Artistic Vision

Kaliswa BrewsterWhitman has a long and proud tradition of excellence in the performing arts. More than a quarter of our students participate in one or more of the college’s music groups and ensembles. And Whitman’s Harper Joy Theatre, home to eight main stage productions and numerous other student productions every year, is consistently recognized as one of the top theatre schools in the country by The Princeton Review.

Since graduating from Whitman’s theatre program in 2005, Kaliswa Brewster has worked with actors in London and all across the United States. She is currently a Master of Fine Arts candidate at American Conservatory Theater in San Francisco, California, which is where we caught up with her.

Q. Kaliswa, what is the one word or phrase that comes to mind when you think of Whitman College today?

A. Discovery. Life at Whitman was all about discovery. It’s where I discovered myself, my beliefs, my own voice, and my own view of the world.

Q. Tell us a little bit about why you chose to major in theatre?

A. When I showed up in Walla Walla, I immediately fell in love with the place. But it was when I toured Harper Joy Theatre that I was truly floored. It’s a perfect example of Whitman as a whole — all kinds of people with all kinds of passions putting their hearts and souls into their work in a fantastic setting.

Q. How would you describe your academic experience?

A. Challenging. I was constantly being asked to think for myself. Unlike most other colleges I know of Whitman expects you to soak in all you can and then come up with your own ideas, your own take on things. Also, I remember my professors being much more supportive than I ever expected and extremely passionate.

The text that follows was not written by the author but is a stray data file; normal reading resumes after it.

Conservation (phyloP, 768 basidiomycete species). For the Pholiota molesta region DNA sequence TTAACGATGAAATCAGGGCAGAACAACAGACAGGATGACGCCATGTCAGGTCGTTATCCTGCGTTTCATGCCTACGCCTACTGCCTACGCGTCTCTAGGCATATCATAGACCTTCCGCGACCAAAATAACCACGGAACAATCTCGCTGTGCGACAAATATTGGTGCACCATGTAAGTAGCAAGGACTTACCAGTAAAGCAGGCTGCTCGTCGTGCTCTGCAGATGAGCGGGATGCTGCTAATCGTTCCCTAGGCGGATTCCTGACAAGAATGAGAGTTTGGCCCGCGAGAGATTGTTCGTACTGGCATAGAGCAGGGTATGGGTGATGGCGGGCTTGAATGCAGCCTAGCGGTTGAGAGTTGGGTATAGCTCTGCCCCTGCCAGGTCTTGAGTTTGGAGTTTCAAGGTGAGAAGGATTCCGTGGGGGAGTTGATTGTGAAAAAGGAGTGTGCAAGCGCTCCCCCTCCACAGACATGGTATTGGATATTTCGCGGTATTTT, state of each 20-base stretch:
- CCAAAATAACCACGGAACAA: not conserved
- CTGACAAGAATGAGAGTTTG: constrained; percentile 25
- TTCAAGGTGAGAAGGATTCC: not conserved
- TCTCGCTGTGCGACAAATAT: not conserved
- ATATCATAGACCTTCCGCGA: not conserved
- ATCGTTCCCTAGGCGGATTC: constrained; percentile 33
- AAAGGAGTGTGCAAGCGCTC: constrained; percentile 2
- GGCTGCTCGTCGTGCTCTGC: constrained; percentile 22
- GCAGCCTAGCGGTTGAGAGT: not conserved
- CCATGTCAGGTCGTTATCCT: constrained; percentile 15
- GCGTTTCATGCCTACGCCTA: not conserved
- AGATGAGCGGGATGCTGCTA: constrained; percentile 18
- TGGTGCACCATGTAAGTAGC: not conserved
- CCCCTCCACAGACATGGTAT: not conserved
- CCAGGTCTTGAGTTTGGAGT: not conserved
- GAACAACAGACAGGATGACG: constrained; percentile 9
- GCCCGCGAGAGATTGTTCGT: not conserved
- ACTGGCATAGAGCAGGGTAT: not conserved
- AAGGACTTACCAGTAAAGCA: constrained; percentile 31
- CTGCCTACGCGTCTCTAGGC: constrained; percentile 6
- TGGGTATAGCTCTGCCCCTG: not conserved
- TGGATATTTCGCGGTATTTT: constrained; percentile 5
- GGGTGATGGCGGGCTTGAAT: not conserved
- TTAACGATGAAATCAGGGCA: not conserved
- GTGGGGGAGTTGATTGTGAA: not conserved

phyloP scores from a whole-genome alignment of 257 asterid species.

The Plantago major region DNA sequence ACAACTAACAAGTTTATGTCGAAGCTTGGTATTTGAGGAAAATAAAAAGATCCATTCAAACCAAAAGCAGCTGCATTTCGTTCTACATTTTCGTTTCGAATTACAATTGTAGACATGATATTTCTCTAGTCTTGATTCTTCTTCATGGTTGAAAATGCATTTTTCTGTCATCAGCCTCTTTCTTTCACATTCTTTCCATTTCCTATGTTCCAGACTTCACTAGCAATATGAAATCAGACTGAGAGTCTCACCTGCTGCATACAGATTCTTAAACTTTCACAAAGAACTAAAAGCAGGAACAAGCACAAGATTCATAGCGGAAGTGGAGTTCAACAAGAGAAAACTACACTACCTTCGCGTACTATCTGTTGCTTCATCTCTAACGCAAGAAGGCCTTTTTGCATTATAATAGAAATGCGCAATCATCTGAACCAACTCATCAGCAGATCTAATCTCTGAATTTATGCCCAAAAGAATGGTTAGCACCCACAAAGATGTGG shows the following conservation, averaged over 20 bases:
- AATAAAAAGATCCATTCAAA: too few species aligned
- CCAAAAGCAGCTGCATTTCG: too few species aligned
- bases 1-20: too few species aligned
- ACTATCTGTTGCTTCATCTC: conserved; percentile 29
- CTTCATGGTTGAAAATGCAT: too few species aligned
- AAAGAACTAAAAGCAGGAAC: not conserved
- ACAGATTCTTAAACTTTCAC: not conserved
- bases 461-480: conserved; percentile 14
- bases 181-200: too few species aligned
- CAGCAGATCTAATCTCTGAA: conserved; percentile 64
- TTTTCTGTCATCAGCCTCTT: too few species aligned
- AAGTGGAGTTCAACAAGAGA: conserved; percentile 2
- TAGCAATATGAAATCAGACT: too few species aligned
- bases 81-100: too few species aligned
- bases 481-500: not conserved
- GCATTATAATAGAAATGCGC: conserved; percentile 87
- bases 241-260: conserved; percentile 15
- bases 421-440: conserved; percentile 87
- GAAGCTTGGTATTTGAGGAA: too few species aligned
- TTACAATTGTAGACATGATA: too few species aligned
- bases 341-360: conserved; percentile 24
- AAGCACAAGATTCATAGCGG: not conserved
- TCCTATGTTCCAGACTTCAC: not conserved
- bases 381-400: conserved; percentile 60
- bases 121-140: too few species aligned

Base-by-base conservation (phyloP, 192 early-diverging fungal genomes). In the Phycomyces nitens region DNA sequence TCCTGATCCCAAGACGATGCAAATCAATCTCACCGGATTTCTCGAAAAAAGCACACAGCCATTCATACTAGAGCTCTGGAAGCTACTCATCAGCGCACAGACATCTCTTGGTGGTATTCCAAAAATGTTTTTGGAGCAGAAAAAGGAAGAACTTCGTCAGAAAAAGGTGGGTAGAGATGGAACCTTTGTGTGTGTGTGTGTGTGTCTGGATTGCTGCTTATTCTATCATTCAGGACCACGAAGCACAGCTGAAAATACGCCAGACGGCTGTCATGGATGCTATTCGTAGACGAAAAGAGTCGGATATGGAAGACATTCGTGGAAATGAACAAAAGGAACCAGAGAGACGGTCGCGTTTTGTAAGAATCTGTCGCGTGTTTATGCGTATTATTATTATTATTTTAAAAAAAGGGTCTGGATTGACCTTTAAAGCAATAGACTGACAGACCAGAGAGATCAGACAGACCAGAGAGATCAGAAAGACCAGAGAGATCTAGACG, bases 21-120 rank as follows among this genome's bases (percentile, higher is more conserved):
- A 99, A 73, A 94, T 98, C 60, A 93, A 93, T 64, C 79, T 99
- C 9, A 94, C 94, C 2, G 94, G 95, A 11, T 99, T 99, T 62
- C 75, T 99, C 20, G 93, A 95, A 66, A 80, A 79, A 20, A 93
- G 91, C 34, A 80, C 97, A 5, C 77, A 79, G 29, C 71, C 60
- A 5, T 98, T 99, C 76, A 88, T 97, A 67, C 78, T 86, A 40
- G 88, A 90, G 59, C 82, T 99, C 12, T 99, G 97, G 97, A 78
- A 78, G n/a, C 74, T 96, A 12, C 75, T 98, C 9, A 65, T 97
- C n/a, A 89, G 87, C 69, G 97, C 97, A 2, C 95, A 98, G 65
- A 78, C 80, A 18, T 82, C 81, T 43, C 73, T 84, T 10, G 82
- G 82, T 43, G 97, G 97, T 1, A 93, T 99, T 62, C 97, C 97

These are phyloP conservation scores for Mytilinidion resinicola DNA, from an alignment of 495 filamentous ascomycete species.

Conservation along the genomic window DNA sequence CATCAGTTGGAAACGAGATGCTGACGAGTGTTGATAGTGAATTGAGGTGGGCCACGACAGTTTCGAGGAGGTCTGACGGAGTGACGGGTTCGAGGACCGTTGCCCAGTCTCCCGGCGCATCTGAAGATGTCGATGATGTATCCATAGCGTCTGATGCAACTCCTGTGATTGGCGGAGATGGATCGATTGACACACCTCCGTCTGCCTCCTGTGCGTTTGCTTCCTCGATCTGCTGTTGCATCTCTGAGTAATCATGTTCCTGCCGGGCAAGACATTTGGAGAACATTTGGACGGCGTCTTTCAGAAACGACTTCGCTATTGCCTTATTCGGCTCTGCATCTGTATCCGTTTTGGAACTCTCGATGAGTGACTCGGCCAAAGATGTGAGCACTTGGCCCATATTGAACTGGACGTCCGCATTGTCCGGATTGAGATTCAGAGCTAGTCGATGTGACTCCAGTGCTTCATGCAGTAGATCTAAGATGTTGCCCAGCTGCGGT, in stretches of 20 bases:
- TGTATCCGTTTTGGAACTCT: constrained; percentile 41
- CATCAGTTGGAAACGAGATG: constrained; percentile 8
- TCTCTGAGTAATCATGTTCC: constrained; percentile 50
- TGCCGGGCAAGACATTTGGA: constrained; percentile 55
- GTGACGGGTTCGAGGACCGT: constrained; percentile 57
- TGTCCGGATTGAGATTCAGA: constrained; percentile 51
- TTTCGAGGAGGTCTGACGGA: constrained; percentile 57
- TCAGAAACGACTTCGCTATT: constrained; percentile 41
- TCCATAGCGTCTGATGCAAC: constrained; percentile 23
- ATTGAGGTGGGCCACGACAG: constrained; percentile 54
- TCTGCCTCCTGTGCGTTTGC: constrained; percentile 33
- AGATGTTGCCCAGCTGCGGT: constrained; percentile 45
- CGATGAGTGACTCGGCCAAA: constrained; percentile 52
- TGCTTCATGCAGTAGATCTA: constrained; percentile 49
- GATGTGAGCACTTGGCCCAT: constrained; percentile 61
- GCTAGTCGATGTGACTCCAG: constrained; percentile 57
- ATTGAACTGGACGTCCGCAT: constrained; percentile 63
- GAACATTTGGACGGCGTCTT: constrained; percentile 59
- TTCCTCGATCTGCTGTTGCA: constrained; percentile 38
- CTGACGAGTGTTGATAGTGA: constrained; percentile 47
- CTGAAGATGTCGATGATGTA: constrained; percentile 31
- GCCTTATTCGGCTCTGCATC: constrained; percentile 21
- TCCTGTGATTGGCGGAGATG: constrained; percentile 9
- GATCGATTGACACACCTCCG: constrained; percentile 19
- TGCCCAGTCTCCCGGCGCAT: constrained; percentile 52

Q. What are some of the outside-the-classroom opportunities you found through Whitman?

A. Whitman’s study abroad program is a gift! I had the opportunity to study at the London Academy of Music and Dramatic Arts my senior year, which was an amazing experience. I was cast in the first show of my freshman year as Miranda in “The Tempest.” The department also frequently brought guest artists and directors to campus. Both my apprenticeship at Williamstown and my summer at ACT sprung from the mentorship of guest directors and teachers. I still keep in contact with them today.

Q. What would you tell prospective students about your Whitman experience?

A. I would tell them that there is no better place for theatre at an undergraduate level than at Whitman. Soak it up. Audition for everything. Take classes and produce your own work because Harper Joy is a great buffet of opportunities. No other non-BFA program I know of offers the kind of opportunities, faculty, and support that Harper Joy does.